NATIONAL ASSOCIATION FOR THE ADVANCEMENT OF COLORED PEOPLE et al v. DEVOS et al, No. 1:2020cv01996 - Document 78 (D.D.C. 2020)

Court Description: MEMORANDUM OPINION regarding the plaintiffs' 36 Motion for Preliminary Injunction, considered as a motion for expedited summary judgment. See text for details. Signed by Judge Dabney L. Friedrich on September 4, 2020. (lcdlf3)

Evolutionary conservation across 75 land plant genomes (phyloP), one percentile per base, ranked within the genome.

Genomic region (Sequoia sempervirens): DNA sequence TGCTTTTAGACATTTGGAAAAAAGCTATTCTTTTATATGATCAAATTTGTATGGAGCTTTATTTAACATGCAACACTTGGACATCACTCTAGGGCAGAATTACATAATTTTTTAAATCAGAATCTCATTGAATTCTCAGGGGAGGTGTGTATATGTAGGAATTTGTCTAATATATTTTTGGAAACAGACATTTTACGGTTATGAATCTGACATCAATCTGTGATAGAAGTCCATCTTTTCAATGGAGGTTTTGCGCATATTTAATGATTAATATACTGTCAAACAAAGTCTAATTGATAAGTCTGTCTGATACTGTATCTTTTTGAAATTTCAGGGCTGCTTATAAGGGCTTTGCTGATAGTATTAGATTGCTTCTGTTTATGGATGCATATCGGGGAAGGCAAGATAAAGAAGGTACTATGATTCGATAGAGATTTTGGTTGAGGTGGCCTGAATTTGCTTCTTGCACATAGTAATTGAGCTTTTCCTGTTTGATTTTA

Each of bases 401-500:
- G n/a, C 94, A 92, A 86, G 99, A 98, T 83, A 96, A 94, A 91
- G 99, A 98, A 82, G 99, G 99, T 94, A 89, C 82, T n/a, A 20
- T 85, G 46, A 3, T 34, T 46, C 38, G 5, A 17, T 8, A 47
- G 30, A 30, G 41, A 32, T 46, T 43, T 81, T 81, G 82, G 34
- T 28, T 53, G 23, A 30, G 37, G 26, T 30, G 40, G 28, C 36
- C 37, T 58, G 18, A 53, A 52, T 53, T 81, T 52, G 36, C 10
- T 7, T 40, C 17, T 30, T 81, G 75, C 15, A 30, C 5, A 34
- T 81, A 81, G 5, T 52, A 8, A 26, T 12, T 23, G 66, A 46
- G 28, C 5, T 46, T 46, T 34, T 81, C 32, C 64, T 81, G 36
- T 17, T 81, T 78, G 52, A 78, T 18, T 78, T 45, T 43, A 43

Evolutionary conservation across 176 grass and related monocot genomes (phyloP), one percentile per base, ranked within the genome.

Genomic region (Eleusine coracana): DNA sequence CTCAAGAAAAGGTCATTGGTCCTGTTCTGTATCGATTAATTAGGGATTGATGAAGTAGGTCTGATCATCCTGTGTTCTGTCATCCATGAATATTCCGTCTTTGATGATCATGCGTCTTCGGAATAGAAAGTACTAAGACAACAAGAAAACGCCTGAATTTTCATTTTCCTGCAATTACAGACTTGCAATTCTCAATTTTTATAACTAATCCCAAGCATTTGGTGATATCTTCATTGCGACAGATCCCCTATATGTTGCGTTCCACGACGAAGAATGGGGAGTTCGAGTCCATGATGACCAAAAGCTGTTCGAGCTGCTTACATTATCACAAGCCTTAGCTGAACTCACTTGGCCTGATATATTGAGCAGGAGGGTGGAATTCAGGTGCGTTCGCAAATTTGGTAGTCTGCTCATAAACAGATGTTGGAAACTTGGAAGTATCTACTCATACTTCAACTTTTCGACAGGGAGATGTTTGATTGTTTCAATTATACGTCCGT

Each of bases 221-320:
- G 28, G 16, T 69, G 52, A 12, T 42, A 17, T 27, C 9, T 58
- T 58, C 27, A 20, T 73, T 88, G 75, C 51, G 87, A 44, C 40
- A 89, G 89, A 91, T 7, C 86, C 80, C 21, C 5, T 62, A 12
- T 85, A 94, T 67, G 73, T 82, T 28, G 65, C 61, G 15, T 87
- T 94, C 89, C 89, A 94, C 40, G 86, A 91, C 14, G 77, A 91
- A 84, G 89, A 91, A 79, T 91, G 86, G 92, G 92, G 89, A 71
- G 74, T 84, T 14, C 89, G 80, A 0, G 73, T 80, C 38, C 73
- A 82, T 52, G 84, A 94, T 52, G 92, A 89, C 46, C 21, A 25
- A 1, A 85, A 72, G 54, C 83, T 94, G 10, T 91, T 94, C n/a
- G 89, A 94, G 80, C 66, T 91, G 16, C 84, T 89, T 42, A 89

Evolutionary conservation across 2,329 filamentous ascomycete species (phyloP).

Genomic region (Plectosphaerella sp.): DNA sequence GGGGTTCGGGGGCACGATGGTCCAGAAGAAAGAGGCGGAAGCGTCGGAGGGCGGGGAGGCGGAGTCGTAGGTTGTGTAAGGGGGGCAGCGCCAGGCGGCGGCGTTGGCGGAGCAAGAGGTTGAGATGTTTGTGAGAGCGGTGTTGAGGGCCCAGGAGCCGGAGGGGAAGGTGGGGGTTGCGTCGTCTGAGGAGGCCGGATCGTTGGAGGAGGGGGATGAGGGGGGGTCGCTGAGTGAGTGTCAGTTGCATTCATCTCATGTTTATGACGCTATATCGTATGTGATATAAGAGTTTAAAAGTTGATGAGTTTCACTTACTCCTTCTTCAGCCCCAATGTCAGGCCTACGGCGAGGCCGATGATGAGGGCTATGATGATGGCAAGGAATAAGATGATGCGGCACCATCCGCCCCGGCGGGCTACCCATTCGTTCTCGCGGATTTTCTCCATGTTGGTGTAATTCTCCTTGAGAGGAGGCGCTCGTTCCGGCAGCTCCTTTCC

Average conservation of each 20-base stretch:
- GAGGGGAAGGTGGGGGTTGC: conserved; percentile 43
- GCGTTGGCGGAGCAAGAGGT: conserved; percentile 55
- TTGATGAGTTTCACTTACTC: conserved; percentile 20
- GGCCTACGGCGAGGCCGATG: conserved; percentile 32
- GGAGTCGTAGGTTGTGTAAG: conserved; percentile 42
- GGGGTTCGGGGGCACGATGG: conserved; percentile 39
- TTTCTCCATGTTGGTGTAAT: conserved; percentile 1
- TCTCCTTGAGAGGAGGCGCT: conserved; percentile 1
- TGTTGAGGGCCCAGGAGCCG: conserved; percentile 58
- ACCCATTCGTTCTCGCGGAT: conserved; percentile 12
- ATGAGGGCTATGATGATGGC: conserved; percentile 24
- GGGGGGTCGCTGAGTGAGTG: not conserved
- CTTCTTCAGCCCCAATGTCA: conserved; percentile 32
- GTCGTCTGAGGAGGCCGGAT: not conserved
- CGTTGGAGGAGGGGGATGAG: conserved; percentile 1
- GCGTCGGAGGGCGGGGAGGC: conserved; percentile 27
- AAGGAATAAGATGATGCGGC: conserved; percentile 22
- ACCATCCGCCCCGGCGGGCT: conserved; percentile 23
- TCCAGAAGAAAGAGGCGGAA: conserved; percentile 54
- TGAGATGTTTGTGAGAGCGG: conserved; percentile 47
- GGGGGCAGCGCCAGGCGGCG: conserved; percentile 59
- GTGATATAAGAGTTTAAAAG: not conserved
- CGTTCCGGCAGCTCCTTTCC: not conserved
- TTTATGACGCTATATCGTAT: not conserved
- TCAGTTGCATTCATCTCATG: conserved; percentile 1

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NATIONAL ASSOCIATION FOR THE ADVANCEMENT OF COLORED PEOPLE et al v. DEVOS et al Doc. 78 Case 1:20-cv-01996-DLF Document 78 Filed 09/04/20 Page 1 of 13 UNITED STATES DISTRICT COURT FOR THE DISTRICT OF COLUMBIA NATIONAL ASSOCIATION FOR THE ADVANCEMENT OF COLORED PEOPLE, et al., Plaintiffs, No. 20-cv-1996 (DLF) v. ELISABETH D. DEVOS, et al., Defendants. MEMORANDUM OPINION In March of 2020, Congress passed the Coronavirus Aid, Relief, and Economic Security Act (CARES Act). Pub. L. No. 116-136, 134 Stat. 281 (2020) (to be codified as 20 U.S.C. § 3401 note). As part of its comprehensive relief effort, the CARES Act appropriated billions of dollars in funding for elementary and secondary schools across the nation. See CARES Act § 18001. A few months later, the Department of Education interpreted those funding provisions in an Interim Final Rule. 85 Fed. Reg. 39,479 (July 1, 2020). This suit soon followed. Before the Court is the plaintiffs’ motion for preliminary injunction or, in the alternative, summary judgment, Dkt. 36, which the Court considers as an expedited motion for summary judgment pursuant to Federal Rule of Civil Procedure 65(a)(2). For the reasons that follow, the Court will grant the motion. I. BACKGROUND A. Statutory Framework In response to the ongoing global pandemic of 2020, Congress passed a comprehensive relief effort known as the CARES Act. Pub. L. No. 116-136, 134 Stat. 281 (2020). The CARES Dockets.Justia.com Case 1:20-cv-01996-DLF Document 78 Filed 09/04/20 Page 2 of 13 Act appropriated billions of dollars to aid schools through the challenges of the pandemic. See CARES Act § 18001. The Act did so through three sub-funds, two of which are relevant here. The first, the Governors’ Emergency Education Relief Fund (GEER), provides governors with discretion to distribute funding to the Local Education Agencies (LEAs) that need it most. Id. § 18002. The second, the Elementary and Secondary School Emergency Relief Fund (ESSER), directs the Department of Education to disburse funds to each state. Each state then disburses funds to its LEAs, which pass on funding to schools pursuant to a specific formula. Id. § 18003. Unlike the GEER fund (and other CARES Act sub-funds), the ESSER fund leaves no room for discretion as to which LEAs or schools receive funding. Rather, it dictates that the funds “shall be allocated by the Secretary to each State in the same proportion as each State received under part A of title I of the [Elementary and Secondary Education Act (ESEA)] of 1965 in the most recent fiscal year.” Id. (emphasis added). The Act also dictates how certain private schools may receive GEER and ESSER funding. It states that any “local educational agency receiving funds . . . shall provide equitable services in the same manner as provided under § 1117 of the ESEA of 1965 to students and teachers in non-public schools, as determined in consultation with representatives of non-public schools.” Id. § 18005. Thus, the Act incorporates by reference a different statute, which in turn describes, among other things, the formula for how funds should be divided between public and private schools. See 20 U.S.C. § 6320(a)(4)(A)(i) (§ 1117 of the ESEA). The referenced provision states: “Expenditures for educational services and other benefits to eligible private school children shall be equal to the proportion of funds allocated to participating school attendance areas based on the number of children from low-income families who attend private schools.” Id. These provisions are the subject of this litigation. 2 Case 1:20-cv-01996-DLF Document 78 Filed 09/04/20 Page 3 of 13 B. Regulatory Background In April 2020, the Department of Education issued guidance about CARES Act funding for private schools. Providing Equitable Services to Students and Teachers in Non-Public Schools Under the CARES Act Programs, https://oese.ed.gov/files/2020/06/Providing-EquitableServices-under-the-CARES-Act-Programs-Update-6-25-2020.pdf (Apr. 30, 2020). The Department advised that the GEER and ESSER funds should be used to “serve all non-public school students and teachers without regard to family income, residency, or eligibility based on low achievement.” Id. at 3 (emphasis added). The Department made this position binding in July 2020, when it issued an interim final rule to the same effect. See 85 Fed. Reg. 39,479. In its explanation, the Department reasoned that the relevant text of the CARES Act was ambiguous and that its interpretation was reasonable in light of the text, structure, and purpose of the CARES Act. It ultimately announced: “We have concluded the phrase ‘in the same manner as provided under section 1117’ does not simply mean ‘as provided under section 1117.’” Id. In other words, the Department does not read the CARES Act to require that funds be disbursed pursuant to the formula outlined in § 1117 of the ESEA. Rather, it contends that all private schools are entitled to equal relief funding as public schools, regardless of low-income student population. Id. The Department thus declared that LEAs have “two options” under the Act. See 85 Fed. Reg. 39,482. They can either disburse funds equally between all public schools and all private schools or disburse funds based on low-income student population for both public and private schools. Id. Either way, the Department interprets the CARES Act to forbid differentiation between public and private schools. See id. 3 Case 1:20-cv-01996-DLF Document 78 Filed 09/04/20 Page 4 of 13 Although the Department engaged in rulemaking to issue its interim final rule, the CARES Act does not vest the Department with rulemaking authority. See generally CARES Act §§ 18001–18005. The Department thus rested its authority to issue the interim final rule on its general rulemaking powers to administer programs under its purview. See 85 Fed. Reg. 39,481. Further, the Department issued the interim final rule without engaging in notice and comment rulemaking. See 85 Fed. Reg. 39,484 (“Waiver of Proposed Rulemaking”). Instead, the Department opened a post-issuance comment period of thirty days. Id. To justify foregoing the usual rulemaking process, the Department cited the Administrative Procedure Act (APA) exception for good cause, finding that notice and comment was “impracticable, unnecessary, or contrary to the public interest,” 5 U.S.C. § 553(b)(B), given the exigencies of the global pandemic. Id. C. Procedural History The plaintiffs—advocacy groups, public school districts, and parents of children who attend public schools—brought this suit on July 22, 2020. 1 Dkt. 1. On August 11, 2020, the plaintiffs moved for a preliminary injunction or, in the alternative, summary judgment. Dkt. 36. After providing notice and considering the parties’ respective positions during a status hearing, the Court consolidated the preliminary injunction motion into an expedited motion for summary 1 At the time of this writing, two other federal district courts have granted preliminary injunctions enjoining the Department’s interim final rule. See Michigan v. DeVos, No. 3:20-cv04478, ECF No. 82 at *7 (N.D. Cal. Aug. 26, 2020) (“The Department went well beyond its statutory authority by trying to replace the share formula mandated by Congress in Section 18005(a) with one of its own choosing.”); Washington v. DeVos, No. 2:20-cv-1119, 2020 WL 4922256 (W.D. Wash. Aug. 21, 2020) (holding that “Congress neither explicitly, nor implicitly by ambiguity, granted the Department the authority to promulgate the Interim Final Rule”). 4 Case 1:20-cv-01996-DLF Document 78 Filed 09/04/20 Page 5 of 13 judgment under Federal Rule of Civil Procedure 65(a)(2).2 See Univ. of Tex. v. Camenisch, 451 U.S. 390, 395 (1981) (“[T]he parties should normally receive clear and unambiguous notice [of the court’s intent to consolidate] either before the hearing commences or at a time which will still afford the parties a full opportunity to present their respective cases.”). In this expedited motion, the plaintiffs assert four claims, each of which presents a pure question of law: first, whether the Department’s actions are ultra vires, in violation of the separation of powers; second, whether the Department’s interim final rule violates the Spending Clause, U.S. Const. art. I, § 8; and third and fourth, whether the Department’s actions violate the APA as an agency action not in accordance with law or in excess of statutory authority, 5 U.S.C. § 706(2)(A), (C). In short, plaintiffs primarily contend that (1) the Department did not have authority to issue the interim final rule, and (2) the interim final rule the Department did issue was contrary to the CARES Act. II. LEGAL STANDARD Summary judgment is proper if the moving party “shows that there is no genuine dispute as to any material fact and the movant is entitled to judgment as a matter of law.” Fed. R. Civ. P. 56(a); see also Anderson v. Liberty Lobby, Inc., 477 U.S. 242, 247–48 (1986). A fact is “material” if it has the potential to change the substantive outcome of the litigation. See id. at 248; Holcomb v. Powell, 433 F.3d 889, 895 (D.C. Cir. 2006). And a dispute is “genuine” if a reasonable jury could determine that the evidence warrants a verdict for the nonmoving party. See Anderson, 477 U.S. at 248; Holcomb, 433 F.3d at 895. 2 Although the plaintiffs styled their reply brief as a motion for partial summary judgment, see Pl’s Reply, Dkt. 64, the Court treats the motion as a motion for summary judgment because a ruling on the claims addressed in the motion resolves the case. 5 Case 1:20-cv-01996-DLF Document 78 Filed 09/04/20 Page 6 of 13 In a case reviewing agency action, summary judgment “serves as the mechanism for deciding, as a matter of law, whether the agency action is supported by the administrative record and otherwise consistent with the APA standard of review.” Sierra Club v. Mainella, 459 F. Supp. 2d 76, 90 (D.D.C. 2006). “[T]he entire case . . . is a question of law” and the district court “sits as an appellate tribunal.” Am. Biosci., Inc. v. Thompson, 269 F.3d 1077, 1083 (D.C. Cir. 2001) (internal quotation marks and footnote omitted). III. ANALYSIS The APA instructs courts to “hold unlawful and set aside agency action” that is in excess of statutory authority or “not in accordance with law.” 5 U.S.C. § 706(2)(A), (C). Plaintiffs contend that the Department’s interim final rule violates the APA on both grounds and should be “set aside” accordingly. Id. The Court agrees. The interim final rule is contrary to the unambiguous mandate of the Act. And the Act provides neither express rulemaking authority nor any ambiguity for the agency to clarify. For these reasons, the rule must be “set aside.” Id. A. The Department’s Interim Final Rule When an agency’s interpretation of a statute is at issue, the two-step Chevron test applies. See Holland v. Nat’l Mining Ass’n, 309 F.3d 808, 815 (D.C. Cir. 2002) (citing Chevron v. Nat. Res. Def. Council, 467 U.S. 837 (1984)). First, the Court determines whether the statute is ambiguous. See Chevron, 467 U.S. at 843 n.9. “If a court, employing traditional tools of statutory construction, ascertains that Congress had an intention on the precise question at issue, that intention is the law and must be given effect.” Id. That means that if the text of the statute is clear, the inquiry finds its end. If the statute is ambiguous, on the other hand, the question 6 Case 1:20-cv-01996-DLF Document 78 Filed 09/04/20 Page 7 of 13 becomes whether the agency’s interpretation is a reasonable one. Holland Mining, 309 F.3d at 815. If the agency’s interpretation is reasonable, it is entitled to deference. Id. A court’s “task is to construe what Congress has enacted. [A court] begin[s], as always, with the language of the statute.” Duncan v. Walker, 533 U.S. 167, 172 (2001). The statute states: “A local educational agency receiving funds under sections 18002 or 18003 of this title shall provide equitable services in the same manner as provided under section 1117 of the ESEA of 1965 to students and teachers in non-public schools, as determined in consultation with representatives of non-public schools.” CARES Act § 18005 (emphasis added). In some statutory interpretation cases, courts must make sense of vague terms, contradictory provisions, or “inartful drafting.” King v. Burwell, 576 U.S. 473, 491 (2015). This is not one of those cases. In describing the funding mechanism for the GEER and ESSER subfunds, Congress spoke with clarity and precision. It used mandatory language, cross-referenced a statutory provision by section number, and left no term up to interpretation. The statute commands that the LEAs shall distribute funds in the manner specified. CARES Act § 18005. And it specifies that manner by cross-referencing § 1117 of the ESEA by name. Id. “[A] statute that refers to another statute by specific title or section number in effect cuts and pastes the referenced statute as it existed when the referring statute was enacted.” Jam v. Int’l Fin. Corp., 139 S. Ct. 759, 769 (2019). Section 1117 of the ESEA likewise clearly describes a particular formula for providing equitable services to private schools—one based on the number of children from low-income families. See 20 U.S.C. § 6320(a)(4)(A)(i). Throughout these provisions, Congress used ordinary language in its ordinary sense. “In the same manner” means “to use the same methodology and procedures.” Nat’l Fed’n of Indep. Bus. v. Sebelius, 567 U.S. 519, 545–46 (2012) (internal quotation marks omitted). Thus, 7 Case 1:20-cv-01996-DLF Document 78 Filed 09/04/20 Page 8 of 13 providing equitable services “in the same manner” as § 1117 means to use the same methodology and procedures described in § 1117—the formula that accounts for the number of children from low-income families. Section 8501, another provision of the ESEA, confirms as much. It provides equal funding to private and public schools without accounting for income. See 20 U.S.C. §§ 7881(a)– (b). Had Congress intended to permit the equal-funding formula the Department adopted in its interim final rule, it could have easily done so by referencing § 8501 in the CARES Act. Instead, however, Congress chose to reference § 1117. In doing so, Congress expressed a clear and unambiguous preference for apportioning funding to private schools based on the number of children from low-income families, even though the Department’s chosen alternative of equal funding was readily available at the time of drafting. In the end, it is difficult to imagine how Congress could have been clearer. The Department’s arguments to the contrary do not change this straightforward conclusion. The Department first contends that the term “equitable services” is ambiguous and that its interpretation is reasonable. In isolation, it might be true that “equitable” is an ambiguous term. But the Act does not use the term in isolation. It does not say that funds should be disbursed in an equitable manner without further explanation. Quite the opposite, the Act directs a specific formula for providing “equitable services”—the one described in § 1117 of the ESEA. Nonetheless, the Department found the provision ambiguous and substituted its own “expert judgment” for the kind of policy it deemed equitable. Defs.’ Opp’n at 11, Dkt. 46; see id. (“The Department determined that it is inequitable to apportion expenditures for private schools on the basis of low-income students residing in Title I-A school attendance areas when public school districts may use their share of CARES Act funds to benefit all schools and 8 Case 1:20-cv-01996-DLF Document 78 Filed 09/04/20 Page 9 of 13 students.”). Although some might agree with the Department’s position as a matter of policy, “[a]n agency has no power to ‘tailor’ legislation to bureaucratic policy goals by rewriting unambiguous statutory terms.” Util. Air Regulatory Grp. v. EPA, 573 U.S. 302, 325 (2014). In its interim final rule, the Department also argued that § 18005(a) as a whole is “facially ambiguous.” 85 Fed. Reg. 39,481. It noted that “Congress did not need to add the words ‘in the same manner’ if it simply intended to incorporate ‘section 1117 of the ESEA of 1965’ by reference in the CARES Act. The unqualified phrase ‘as provided in’ alone would have been sufficient.” Id. But simply because Congress could have been clearer, that alone does not render an unambiguous text ambiguous. In any case, it is not at all obvious how the Department’s proposed revision of “as provided in” is any clearer than Congress’s chosen words of “in the same manner as provided under.” See Nat’l Fed’n of Indep. Bus., 567 U.S. at 545–46 (interpreting “in the same manner” to mean “the same methodology and procedures.”). The Department also relies on purposive arguments. It posits that the purpose of the CARES Act is “to provide emergency relief to all students and schools,” Opp’n at 9 (emphasis added), while the purpose of Title I-A is “to provide services to low-achieving students.” Id. Because these purposes are “disparate,” the Department reasons, it cannot be the case that Congress intended to incorporate § 1117’s formula for providing equitable services. Id. But even if purposive arguments could overcome the plain text of the statute, which they cannot, the purpose of the CARES Act is not so clear-cut. Indeed, the text of the CARES Act itself calls for “[a]ctivities to address the unique needs of low-income children or students.” CARES Act § 18003(d)(4). Finally, the Department makes an argument based on the statute’s structure. It argues that “section 1117—and the ESEA more broadly—cannot be imported into the CARES Act 9 Case 1:20-cv-01996-DLF Document 78 Filed 09/04/20 Page 10 of 13 scheme in ‘mechanistic’ fashion.” Opp’n at 8. The Department’s principal support for this point is that certain provisions in § 1117 of the ESEA (other than the formula for how to provide equitable services) are superfluous with other sections of the CARES Act. See Opp’n at 9 (noting that “two of § 18005’s provisions are substantively identical to two provisions in § 1117”). For example, § 1117 of the ESEA includes a provision requiring public schools to consult with private schools about equitable services, much like the CARES Act. Compare CARES Act § 18005(a), with 20 U.S.C. § 6320(b). So too, both statutes contain language about public schools retaining control over funds. Compare CARES Act § 18005(b), with 20 U.S.C. § 6320(d). The Department reasons that “[i]f the CARES Act’s use of the phrase ‘in the same manner’ incorporated every jot and tittle of section 1117, both the consultation and the publiccontrol provisions of § 18005 would be superfluous.” Opp’n at 9. While it is true that courts generally avoid giving a statute a meaning that would render parts of the text superfluous, “the rule against giving a portion of text an interpretation which renders it superfluous does not prescribe that a passage which could have been more terse does not mean what it says.” Bruesewitz v. Wyeth LLC, 562 U.S. 223, 236 (2011). “Redundancy is not a silver bullet. . . . Sometimes the better overall reading of the statute contains some redundancy.” Rimini St., Inc. v. Oracle USA, Inc., 139 S. Ct. 873, 881 (2019). And the plain reading of § 18005 is that it incorporates the formula described in § 1117 for distributing equitable services by the number of children from low-income families. B. Plaintiffs’ Remaining Arguments Plaintiffs raise one additional statutory argument. They contend that the Department exceeded its delegated authority by promulgating the interim final rule. 10 Case 1:20-cv-01996-DLF Document 78 Filed 09/04/20 Page 11 of 13 Although Congress explicitly granted other agencies rulemaking authority in the text of the CARES Act, see, e.g., CARES Act §§ 1114, 3513(f), 12003(c), there is no question that Congress did not vest the Department with express rulemaking authority, see id. §§ 18001– 18005; Opp’n at 10 & n.4. Thus, the Department based its authority on its general rulemaking powers, see 85 Fed. Reg. 39,481: first, the power to make rules “governing the applicable programs administered by[] the department,” 20 U.S.C. § 1221e-3; and second, the power to make rules “as the Secretary determines necessary or appropriate to administer and manage the functions of the Secretary or the Department.” 20 U.S.C. § 3474. Of course, “[a]n agency’s general rulemaking authority does not mean that the specific rule the agency promulgates is a valid exercise of that authority.” Colo. River Indian Tribes v. Nat’l Indian Gaming Comm’n, 466 F.3d 134, 139 (D.C. Cir. 2006). “Agencies are . . . bound, not only by the ultimate purposes Congress has selected, but by the means it has deemed appropriate, and prescribed, for the pursuit of those purposes.” Id. And neither of the general rulemaking authority provisions provides support for the Department’s actions here. As discussed above, § 1117 is not ambiguous. It left no gaps for the agency to fill and thus delegated no implicit authority to the Department. After all, the GEER and ESSER sub-funds are not “programs” administered by the Department. See 20 U.S.C. § 1221e-3. The sub-funds, in contrast to other CARES Act provisions, provide the Secretary with no discretion as to disbursement or any other programmatic decisionmaking. Rather, they simply direct that the Secretary shall allocate funds in the same proportion and in the same manner as the cross-referenced ESEA statute. CARES Act §§ 18003, 18005. By contrast, other provisions of the CARES Act (which are not at issue in this case) do provide the Secretary with discretion. In the sub-fund for higher education 11 Case 1:20-cv-01996-DLF Document 78 Filed 09/04/20 Page 12 of 13 (HEER), for example, Congress appropriated 2.5% of the funds for the institutions that the Secretary determines have the greatest unmet needs. See id. § 18004(a)(3). Congress knew how to delegate programmatic authority to the Secretary when it wanted to and chose not to do so here. Further, the rulemaking was neither “necessary” nor “appropriate” to “manage the functions of the Secretary or the Department,” 20 U.S.C. § 3474. The interim final rule was not “necessary” to accomplish the statute’s unambiguous directive—indeed, it went far beyond that directive by interpreting the statute to require a different formula. The Department “cannot rely on its general authority to make rules necessary to carry out its functions when a specific statutory directive defines the relevant functions . . . in a particular area.” Am. Petrol. Inst. v. EPA, 52 F.3d 1113, 1119 (D.C. Cir. 1995). Because the Act is not ambiguous and did not otherwise delegate rulemaking authority, the Department acted beyond its authority in promulgating the interim final rule. In addition to the statutory arguments discussed above, Plaintiffs raise two constitutional arguments. They contend that the interim final rule violates the Spending Clause and the separation of powers. See Pl.’s Mem. at 14, 22, Dkt. 36-1. Because plaintiffs’ statutory claims fully resolve this motion, the Court need not reach these constitutional questions. The plaintiffs also bring two additional APA claims in their amended complaint: an arbitrary and capricious challenge and a challenge to the Department’s invocation of the “good cause” exception to notice-and-comment rulemaking. See Am. Compl. ¶¶ 107–23, Dkt. 35. Because these claims do not present pure questions of law and the Department has not yet produced an administrative record, they were not consolidated into the expedited motion for summary judgment. See Pl’s Reply at 2. The remaining APA claims will be moot following this grant of summary judgment. 12 Case 1:20-cv-01996-DLF Document 78 Filed 09/04/20 Page 13 of 13 See Unofficial Transcript at 4:3–7 (plaintiffs acknowledging that none of their remaining claims would survive if the rule were vacated). *** In enacting the education funding provisions of the CARES Act, Congress spoke with a clear voice. It declared that relief funding shall be provided to private schools “in the same manner as provided under section 1117.” CARES Act § 18005. Contrary to the Department’s interim final rule, that cannot mean the opposite of what it says. “The authority to issue regulations is not the power to make law, and a regulation contrary to a statute is void.” Orion Reserves Ltd. P’ship v. Salazar, 553 F.3d 697, 703 (D.C. Cir. 2009). It is long-settled that “[a] regulation which . . . operates to create a rule out of harmony with the statute, is a mere nullity.” Manhattan Gen. Equip. Co. v. Comm’r of Internal Revenue, 297 U.S. 129, 134 (1936). Thus, the Department’s interim final rule, which conflicts with the unambiguous text of the statute, is void. See 5 U.S.C. § 706(2)(A), (C); see Nat’l Min. Ass’n v. U.S. Army Corps of Engineers, 145 F.3d 1399, 1409 (D.C. Cir. 1998) (“[W]hen a reviewing court determines that agency regulations are unlawful, the ordinary result is that the rules are vacated—not that their application to the individual petitioners is proscribed.”). CONCLUSION For the foregoing reasons, the plaintiffs’ motion for summary judgment is granted. A separate order consistent with this decision accompanies the memorandum opinion. ________________________ DABNEY L. FRIEDRICH United States District Judge September 4, 2020 13